A lot of work has been dedicated to finding good electrical contacts for graphene and other 2D materials [1,2,3,4]. For this purpose, many metals (e.g., Ag, Al, Au, Co, Cr, Cu, Fe, Ni, Pd, Pt, and Ti) have been tested [2,3,4,5,6,7]. Among these metals, nickel has especially proven to have great potential, since it creates a good contact with graphene due to the chemisorption mechanism [8]. Furthermore, the thermal annealing of samples has been shown to enhance the electric contact between nickel and graphene [9,10,11,12].
In addition, to enhance electrical contacts, high-temperature annealing is frequently used for cleaning graphene after depositing it on a dielectric surface [13]. More specifically, graphene is conventionally synthetized on a transition metal substrate by chemical vapor deposition and then transferred by a polymer support onto a dielectric substrate. The transfer process usually contaminates the surface of graphene with residual polymer particles, but it is possible to remove the polymer contaminants from the graphene surface by thermal annealing in order to improve its performance [13,14].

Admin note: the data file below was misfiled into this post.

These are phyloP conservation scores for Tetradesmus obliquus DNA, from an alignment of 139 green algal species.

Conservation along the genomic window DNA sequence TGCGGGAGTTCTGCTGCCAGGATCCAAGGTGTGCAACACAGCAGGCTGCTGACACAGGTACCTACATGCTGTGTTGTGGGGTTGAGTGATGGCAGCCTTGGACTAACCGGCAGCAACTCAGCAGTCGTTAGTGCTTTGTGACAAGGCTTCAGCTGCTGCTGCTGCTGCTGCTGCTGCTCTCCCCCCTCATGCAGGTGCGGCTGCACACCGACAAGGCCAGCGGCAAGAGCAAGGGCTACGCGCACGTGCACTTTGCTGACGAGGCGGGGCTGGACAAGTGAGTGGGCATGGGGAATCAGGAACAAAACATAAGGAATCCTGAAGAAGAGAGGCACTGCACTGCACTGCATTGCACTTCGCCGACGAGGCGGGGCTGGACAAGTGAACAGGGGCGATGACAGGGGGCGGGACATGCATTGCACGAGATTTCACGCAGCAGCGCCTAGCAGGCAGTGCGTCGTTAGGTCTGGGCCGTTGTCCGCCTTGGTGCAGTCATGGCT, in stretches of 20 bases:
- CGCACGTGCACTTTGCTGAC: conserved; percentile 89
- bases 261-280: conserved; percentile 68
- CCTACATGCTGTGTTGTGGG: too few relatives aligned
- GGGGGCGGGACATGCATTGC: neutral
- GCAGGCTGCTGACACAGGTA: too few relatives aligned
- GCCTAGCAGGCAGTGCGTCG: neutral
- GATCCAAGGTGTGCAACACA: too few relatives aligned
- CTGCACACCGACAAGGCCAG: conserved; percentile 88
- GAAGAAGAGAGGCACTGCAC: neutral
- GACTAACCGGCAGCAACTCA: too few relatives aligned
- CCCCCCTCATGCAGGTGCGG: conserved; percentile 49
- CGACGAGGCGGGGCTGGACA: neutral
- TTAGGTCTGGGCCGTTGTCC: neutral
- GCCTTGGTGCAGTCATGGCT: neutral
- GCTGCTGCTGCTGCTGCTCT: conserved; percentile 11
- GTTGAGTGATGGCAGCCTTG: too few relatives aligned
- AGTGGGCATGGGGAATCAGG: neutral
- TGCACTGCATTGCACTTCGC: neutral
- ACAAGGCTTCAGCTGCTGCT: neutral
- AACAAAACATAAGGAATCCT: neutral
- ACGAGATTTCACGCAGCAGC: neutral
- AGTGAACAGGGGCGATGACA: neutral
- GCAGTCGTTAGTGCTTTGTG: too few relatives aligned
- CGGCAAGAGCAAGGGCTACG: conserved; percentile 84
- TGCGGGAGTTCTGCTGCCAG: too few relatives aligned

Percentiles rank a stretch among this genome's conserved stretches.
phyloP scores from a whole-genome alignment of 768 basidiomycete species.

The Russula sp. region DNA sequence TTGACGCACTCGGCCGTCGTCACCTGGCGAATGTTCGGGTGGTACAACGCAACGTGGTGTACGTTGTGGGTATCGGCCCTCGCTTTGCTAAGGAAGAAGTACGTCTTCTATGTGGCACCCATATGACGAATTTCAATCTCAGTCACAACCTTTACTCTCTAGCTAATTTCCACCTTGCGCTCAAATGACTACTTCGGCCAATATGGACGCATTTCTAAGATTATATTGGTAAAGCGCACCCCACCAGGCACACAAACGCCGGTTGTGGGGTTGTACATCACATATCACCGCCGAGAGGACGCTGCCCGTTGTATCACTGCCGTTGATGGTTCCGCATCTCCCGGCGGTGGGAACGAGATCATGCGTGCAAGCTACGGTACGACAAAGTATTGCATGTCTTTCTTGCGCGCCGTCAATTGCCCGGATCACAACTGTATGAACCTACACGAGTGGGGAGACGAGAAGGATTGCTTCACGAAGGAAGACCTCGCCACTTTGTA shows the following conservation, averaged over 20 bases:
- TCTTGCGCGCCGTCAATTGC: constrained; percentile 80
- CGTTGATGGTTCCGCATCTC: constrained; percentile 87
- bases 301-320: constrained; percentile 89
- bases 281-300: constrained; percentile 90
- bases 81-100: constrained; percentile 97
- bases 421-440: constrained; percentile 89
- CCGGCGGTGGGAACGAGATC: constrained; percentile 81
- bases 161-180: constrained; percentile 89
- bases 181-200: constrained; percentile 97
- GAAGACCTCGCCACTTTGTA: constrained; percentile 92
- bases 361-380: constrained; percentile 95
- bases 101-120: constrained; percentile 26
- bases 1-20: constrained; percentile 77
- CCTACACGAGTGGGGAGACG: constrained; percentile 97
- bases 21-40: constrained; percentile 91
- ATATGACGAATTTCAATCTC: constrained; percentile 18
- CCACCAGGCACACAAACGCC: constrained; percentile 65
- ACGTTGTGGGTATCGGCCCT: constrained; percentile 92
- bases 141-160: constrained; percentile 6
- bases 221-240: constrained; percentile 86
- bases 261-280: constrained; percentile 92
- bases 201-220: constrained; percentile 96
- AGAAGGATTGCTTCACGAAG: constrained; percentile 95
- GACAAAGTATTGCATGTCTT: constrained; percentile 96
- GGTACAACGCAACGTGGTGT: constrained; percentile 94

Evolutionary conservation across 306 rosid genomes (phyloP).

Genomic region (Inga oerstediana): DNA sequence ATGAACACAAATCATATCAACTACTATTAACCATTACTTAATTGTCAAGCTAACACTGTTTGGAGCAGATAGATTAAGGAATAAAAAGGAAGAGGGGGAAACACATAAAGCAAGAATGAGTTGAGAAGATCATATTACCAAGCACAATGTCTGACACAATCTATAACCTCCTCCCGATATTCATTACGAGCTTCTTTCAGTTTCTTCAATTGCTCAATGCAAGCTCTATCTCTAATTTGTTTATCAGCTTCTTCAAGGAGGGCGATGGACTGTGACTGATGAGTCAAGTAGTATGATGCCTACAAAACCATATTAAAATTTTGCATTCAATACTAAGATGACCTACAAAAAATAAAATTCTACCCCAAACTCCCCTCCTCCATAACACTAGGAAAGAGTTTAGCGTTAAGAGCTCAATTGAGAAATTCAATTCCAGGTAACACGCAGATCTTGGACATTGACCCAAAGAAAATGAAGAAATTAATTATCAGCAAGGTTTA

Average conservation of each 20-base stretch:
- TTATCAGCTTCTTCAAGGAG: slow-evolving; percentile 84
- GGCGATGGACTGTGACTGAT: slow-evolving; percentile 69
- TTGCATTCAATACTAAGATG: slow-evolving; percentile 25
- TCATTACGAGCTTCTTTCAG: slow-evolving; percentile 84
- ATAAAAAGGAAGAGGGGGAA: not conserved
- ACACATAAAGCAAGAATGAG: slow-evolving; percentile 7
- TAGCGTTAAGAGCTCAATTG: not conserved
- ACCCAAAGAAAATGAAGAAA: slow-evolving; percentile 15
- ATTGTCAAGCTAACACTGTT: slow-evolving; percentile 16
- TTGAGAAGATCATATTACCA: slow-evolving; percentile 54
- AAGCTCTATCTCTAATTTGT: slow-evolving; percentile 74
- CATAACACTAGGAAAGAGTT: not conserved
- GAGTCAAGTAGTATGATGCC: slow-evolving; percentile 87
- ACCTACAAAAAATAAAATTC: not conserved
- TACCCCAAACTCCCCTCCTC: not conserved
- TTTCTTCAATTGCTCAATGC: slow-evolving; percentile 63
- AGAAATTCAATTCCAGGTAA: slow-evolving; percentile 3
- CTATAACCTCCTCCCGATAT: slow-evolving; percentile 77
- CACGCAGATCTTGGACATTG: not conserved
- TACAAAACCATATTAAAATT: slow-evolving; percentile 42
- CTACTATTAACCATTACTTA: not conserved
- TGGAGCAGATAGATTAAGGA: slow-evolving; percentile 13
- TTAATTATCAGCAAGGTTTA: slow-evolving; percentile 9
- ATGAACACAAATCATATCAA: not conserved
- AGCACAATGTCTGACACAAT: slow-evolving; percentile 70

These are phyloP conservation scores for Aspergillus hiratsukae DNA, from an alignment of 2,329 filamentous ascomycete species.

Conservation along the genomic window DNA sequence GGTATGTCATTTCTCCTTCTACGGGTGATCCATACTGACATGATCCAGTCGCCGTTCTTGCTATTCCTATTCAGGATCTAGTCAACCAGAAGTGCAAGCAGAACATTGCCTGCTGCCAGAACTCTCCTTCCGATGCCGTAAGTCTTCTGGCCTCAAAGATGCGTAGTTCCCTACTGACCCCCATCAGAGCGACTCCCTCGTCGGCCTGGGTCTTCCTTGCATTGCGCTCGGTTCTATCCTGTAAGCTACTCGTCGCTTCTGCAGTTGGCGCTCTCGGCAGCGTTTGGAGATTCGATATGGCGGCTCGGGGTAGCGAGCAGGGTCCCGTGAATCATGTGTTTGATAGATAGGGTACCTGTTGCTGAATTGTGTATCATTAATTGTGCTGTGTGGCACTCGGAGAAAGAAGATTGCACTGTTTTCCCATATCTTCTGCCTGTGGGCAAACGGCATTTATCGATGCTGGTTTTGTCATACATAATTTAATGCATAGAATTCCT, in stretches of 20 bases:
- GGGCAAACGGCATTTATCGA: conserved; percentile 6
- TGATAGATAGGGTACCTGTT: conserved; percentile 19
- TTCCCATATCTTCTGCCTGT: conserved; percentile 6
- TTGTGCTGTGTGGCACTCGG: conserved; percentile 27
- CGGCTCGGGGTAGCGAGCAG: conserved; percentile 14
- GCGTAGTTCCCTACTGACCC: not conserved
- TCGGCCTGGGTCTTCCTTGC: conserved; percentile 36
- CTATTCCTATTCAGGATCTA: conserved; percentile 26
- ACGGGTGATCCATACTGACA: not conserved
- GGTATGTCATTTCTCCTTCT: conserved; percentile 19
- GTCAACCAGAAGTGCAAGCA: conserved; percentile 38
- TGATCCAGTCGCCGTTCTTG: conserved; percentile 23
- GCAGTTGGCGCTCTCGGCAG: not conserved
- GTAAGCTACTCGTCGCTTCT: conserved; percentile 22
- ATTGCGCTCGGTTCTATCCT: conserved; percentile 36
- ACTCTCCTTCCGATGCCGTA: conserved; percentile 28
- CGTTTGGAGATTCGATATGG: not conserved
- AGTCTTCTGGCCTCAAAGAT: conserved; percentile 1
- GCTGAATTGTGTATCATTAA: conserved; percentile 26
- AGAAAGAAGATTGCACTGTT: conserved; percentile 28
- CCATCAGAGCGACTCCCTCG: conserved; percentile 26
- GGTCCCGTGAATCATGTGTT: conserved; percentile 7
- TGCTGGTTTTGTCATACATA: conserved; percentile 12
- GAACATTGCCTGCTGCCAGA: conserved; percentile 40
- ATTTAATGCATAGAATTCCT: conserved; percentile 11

Graphene cleaning and contact annealing at elevated temperatures poses the question of what annealing does to the properties of graphene and at what temperature annealing should be performed. A precise understanding of what happens to graphene during annealing is crucially important, and therefore, this topic has been widely investigated [10,12,13,14,15,16]. For instance, Lin et al. observed that rather low-temperature (200–300 °C) thermal annealing is a simple technique to clean polymer particles from the surface of graphene [13]. However, thermal cleaning leaves a fair amount of polymer residuals on the surface of graphene, and more importantly, it also increases its doping level after exposure to air and humidity [13,15,16]. Moreover, Cheng et al. reported that an optimized annealing process might increase electron mobility in graphene [12]. They found that annealing graphene at 200 °C almost doubled electron mobility. In addition, they observed that, when the annealing temperature increases above 200 °C, the electron/hole mobility starts to decrease. Furthermore, Leong et al. explained the mechanism of how annealing affects Ni–graphene contacts at 300 °C [10]. They found that annealing graphene with a nickel contact causes some carbon atoms from graphene to be dissolved into Ni, resulting in small holes in the graphene lattice. Eventually, this creates strong chemical bonding between nickel and graphene, which in turn improves the performance of the electrode [10]. Therefore, based on these earlier studies, one may conclude that the most beneficial thermal annealing temperature range is 200–300 °C.